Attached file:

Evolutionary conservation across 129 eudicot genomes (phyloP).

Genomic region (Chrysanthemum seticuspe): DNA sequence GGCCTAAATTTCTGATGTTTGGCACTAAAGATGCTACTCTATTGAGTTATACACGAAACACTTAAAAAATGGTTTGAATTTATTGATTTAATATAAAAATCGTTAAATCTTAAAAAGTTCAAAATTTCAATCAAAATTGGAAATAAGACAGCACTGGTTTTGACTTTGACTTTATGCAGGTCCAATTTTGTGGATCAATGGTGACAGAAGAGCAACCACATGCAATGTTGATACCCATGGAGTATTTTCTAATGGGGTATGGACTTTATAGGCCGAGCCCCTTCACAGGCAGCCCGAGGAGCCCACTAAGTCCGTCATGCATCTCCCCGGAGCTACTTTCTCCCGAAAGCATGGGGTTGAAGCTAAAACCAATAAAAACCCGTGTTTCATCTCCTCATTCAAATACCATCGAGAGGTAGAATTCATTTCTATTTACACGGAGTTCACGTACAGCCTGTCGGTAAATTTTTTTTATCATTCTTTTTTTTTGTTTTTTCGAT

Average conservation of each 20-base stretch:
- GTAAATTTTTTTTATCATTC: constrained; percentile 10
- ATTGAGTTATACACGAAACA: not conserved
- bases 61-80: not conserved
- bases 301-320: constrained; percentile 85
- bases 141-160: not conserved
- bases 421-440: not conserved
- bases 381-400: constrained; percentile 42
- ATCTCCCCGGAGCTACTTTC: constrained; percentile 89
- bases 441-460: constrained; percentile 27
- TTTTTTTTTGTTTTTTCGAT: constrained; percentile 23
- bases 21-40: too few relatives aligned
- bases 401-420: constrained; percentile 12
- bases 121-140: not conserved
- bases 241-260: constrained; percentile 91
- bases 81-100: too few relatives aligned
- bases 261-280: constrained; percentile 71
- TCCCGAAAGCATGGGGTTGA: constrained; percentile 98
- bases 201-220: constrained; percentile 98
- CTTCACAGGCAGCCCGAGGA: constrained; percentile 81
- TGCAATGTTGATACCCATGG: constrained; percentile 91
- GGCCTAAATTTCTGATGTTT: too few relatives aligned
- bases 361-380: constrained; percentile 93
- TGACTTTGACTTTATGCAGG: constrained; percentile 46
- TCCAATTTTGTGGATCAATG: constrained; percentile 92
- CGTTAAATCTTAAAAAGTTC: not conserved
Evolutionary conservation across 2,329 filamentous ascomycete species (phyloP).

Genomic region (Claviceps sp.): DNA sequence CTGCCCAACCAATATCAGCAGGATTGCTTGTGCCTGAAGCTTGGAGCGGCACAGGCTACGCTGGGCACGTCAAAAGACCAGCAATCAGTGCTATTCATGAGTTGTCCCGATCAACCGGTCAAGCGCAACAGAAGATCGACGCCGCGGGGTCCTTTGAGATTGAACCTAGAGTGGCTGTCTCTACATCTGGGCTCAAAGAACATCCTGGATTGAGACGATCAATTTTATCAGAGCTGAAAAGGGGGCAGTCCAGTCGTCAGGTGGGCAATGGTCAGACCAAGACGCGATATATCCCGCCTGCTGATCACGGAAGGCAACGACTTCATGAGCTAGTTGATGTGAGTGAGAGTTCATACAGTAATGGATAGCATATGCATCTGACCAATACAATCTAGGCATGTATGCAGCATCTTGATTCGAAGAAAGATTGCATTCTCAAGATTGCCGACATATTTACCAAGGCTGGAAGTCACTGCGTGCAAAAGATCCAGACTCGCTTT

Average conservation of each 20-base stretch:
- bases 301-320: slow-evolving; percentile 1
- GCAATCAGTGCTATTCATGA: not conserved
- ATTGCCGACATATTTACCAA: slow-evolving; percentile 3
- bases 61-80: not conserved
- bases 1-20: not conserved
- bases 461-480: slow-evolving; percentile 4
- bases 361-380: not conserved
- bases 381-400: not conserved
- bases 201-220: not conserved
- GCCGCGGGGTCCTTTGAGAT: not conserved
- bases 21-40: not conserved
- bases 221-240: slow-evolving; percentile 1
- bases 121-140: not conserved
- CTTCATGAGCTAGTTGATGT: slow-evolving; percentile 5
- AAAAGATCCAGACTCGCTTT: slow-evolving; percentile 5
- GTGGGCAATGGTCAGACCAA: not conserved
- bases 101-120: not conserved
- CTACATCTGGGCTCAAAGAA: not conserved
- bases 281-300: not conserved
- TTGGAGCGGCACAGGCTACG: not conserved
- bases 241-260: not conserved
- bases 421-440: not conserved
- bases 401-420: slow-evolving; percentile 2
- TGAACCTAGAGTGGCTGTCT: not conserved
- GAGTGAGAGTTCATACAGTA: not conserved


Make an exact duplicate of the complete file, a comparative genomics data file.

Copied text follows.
Evolutionary conservation across 129 eudicot genomes (phyloP).

Genomic region (Chrysanthemum seticuspe): DNA sequence GGCCTAAATTTCTGATGTTTGGCACTAAAGATGCTACTCTATTGAGTTATACACGAAACACTTAAAAAATGGTTTGAATTTATTGATTTAATATAAAAATCGTTAAATCTTAAAAAGTTCAAAATTTCAATCAAAATTGGAAATAAGACAGCACTGGTTTTGACTTTGACTTTATGCAGGTCCAATTTTGTGGATCAATGGTGACAGAAGAGCAACCACATGCAATGTTGATACCCATGGAGTATTTTCTAATGGGGTATGGACTTTATAGGCCGAGCCCCTTCACAGGCAGCCCGAGGAGCCCACTAAGTCCGTCATGCATCTCCCCGGAGCTACTTTCTCCCGAAAGCATGGGGTTGAAGCTAAAACCAATAAAAACCCGTGTTTCATCTCCTCATTCAAATACCATCGAGAGGTAGAATTCATTTCTATTTACACGGAGTTCACGTACAGCCTGTCGGTAAATTTTTTTTATCATTCTTTTTTTTTGTTTTTTCGAT

Average conservation of each 20-base stretch:
- GTAAATTTTTTTTATCATTC: constrained; percentile 10
- ATTGAGTTATACACGAAACA: not conserved
- bases 61-80: not conserved
- bases 301-320: constrained; percentile 85
- bases 141-160: not conserved
- bases 421-440: not conserved
- bases 381-400: constrained; percentile 42
- ATCTCCCCGGAGCTACTTTC: constrained; percentile 89
- bases 441-460: constrained; percentile 27
- TTTTTTTTTGTTTTTTCGAT: constrained; percentile 23
- bases 21-40: too few relatives aligned
- bases 401-420: constrained; percentile 12
- bases 121-140: not conserved
- bases 241-260: constrained; percentile 91
- bases 81-100: too few relatives aligned
- bases 261-280: constrained; percentile 71
- TCCCGAAAGCATGGGGTTGA: constrained; percentile 98
- bases 201-220: constrained; percentile 98
- CTTCACAGGCAGCCCGAGGA: constrained; percentile 81
- TGCAATGTTGATACCCATGG: constrained; percentile 91
- GGCCTAAATTTCTGATGTTT: too few relatives aligned
- bases 361-380: constrained; percentile 93
- TGACTTTGACTTTATGCAGG: constrained; percentile 46
- TCCAATTTTGTGGATCAATG: constrained; percentile 92
- CGTTAAATCTTAAAAAGTTC: not conserved
Evolutionary conservation across 2,329 filamentous ascomycete species (phyloP).

Genomic region (Claviceps sp.): DNA sequence CTGCCCAACCAATATCAGCAGGATTGCTTGTGCCTGAAGCTTGGAGCGGCACAGGCTACGCTGGGCACGTCAAAAGACCAGCAATCAGTGCTATTCATGAGTTGTCCCGATCAACCGGTCAAGCGCAACAGAAGATCGACGCCGCGGGGTCCTTTGAGATTGAACCTAGAGTGGCTGTCTCTACATCTGGGCTCAAAGAACATCCTGGATTGAGACGATCAATTTTATCAGAGCTGAAAAGGGGGCAGTCCAGTCGTCAGGTGGGCAATGGTCAGACCAAGACGCGATATATCCCGCCTGCTGATCACGGAAGGCAACGACTTCATGAGCTAGTTGATGTGAGTGAGAGTTCATACAGTAATGGATAGCATATGCATCTGACCAATACAATCTAGGCATGTATGCAGCATCTTGATTCGAAGAAAGATTGCATTCTCAAGATTGCCGACATATTTACCAAGGCTGGAAGTCACTGCGTGCAAAAGATCCAGACTCGCTTT

Average conservation of each 20-base stretch:
- bases 301-320: slow-evolving; percentile 1
- GCAATCAGTGCTATTCATGA: not conserved
- ATTGCCGACATATTTACCAA: slow-evolving; percentile 3
- bases 61-80: not conserved
- bases 1-20: not conserved
- bases 461-480: slow-evolving; percentile 4
- bases 361-380: not conserved
- bases 381-400: not conserved
- bases 201-220: not conserved
- GCCGCGGGGTCCTTTGAGAT: not conserved
- bases 21-40: not conserved
- bases 221-240: slow-evolving; percentile 1
- bases 121-140: not conserved
- CTTCATGAGCTAGTTGATGT: slow-evolving; percentile 5
- AAAAGATCCAGACTCGCTTT: slow-evolving; percentile 5
- GTGGGCAATGGTCAGACCAA: not conserved
- bases 101-120: not conserved
- CTACATCTGGGCTCAAAGAA: not conserved
- bases 281-300: not conserved
- TTGGAGCGGCACAGGCTACG: not conserved
- bases 241-260: not conserved
- bases 421-440: not conserved
- bases 401-420: slow-evolving; percentile 2
- TGAACCTAGAGTGGCTGTCT: not conserved
- GAGTGAGAGTTCATACAGTA: not conserved